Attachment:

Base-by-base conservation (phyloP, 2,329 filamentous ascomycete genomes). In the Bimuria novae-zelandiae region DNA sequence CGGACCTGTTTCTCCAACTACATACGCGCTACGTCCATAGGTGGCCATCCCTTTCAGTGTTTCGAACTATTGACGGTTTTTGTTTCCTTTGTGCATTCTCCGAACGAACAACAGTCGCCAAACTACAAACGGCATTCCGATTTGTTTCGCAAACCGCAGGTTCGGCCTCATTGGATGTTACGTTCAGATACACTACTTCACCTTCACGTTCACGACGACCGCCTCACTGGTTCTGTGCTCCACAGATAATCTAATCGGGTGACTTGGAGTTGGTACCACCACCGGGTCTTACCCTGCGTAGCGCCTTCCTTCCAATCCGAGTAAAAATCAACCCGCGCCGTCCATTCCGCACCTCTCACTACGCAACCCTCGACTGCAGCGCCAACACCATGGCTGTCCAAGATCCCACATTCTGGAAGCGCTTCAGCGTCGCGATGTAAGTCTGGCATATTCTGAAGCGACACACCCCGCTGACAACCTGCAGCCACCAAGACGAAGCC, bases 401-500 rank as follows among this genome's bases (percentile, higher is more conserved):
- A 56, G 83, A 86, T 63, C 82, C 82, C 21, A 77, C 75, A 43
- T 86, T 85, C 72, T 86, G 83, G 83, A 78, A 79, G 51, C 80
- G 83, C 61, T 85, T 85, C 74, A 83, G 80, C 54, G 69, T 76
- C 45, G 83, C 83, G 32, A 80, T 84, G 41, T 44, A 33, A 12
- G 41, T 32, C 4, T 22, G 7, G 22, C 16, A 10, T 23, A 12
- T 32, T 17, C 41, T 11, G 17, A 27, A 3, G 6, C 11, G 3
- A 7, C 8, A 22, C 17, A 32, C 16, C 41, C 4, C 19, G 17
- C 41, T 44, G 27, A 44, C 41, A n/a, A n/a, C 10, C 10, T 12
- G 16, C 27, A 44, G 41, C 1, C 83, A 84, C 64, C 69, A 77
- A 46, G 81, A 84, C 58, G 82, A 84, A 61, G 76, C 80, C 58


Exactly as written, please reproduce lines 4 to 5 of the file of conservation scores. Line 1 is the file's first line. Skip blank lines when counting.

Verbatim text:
- G 83, C 61, T 85, T 85, C 74, A 83, G 80, C 54, G 69, T 76
- C 45, G 83, C 83, G 32, A 80, T 84, G 41, T 44, A 33, A 12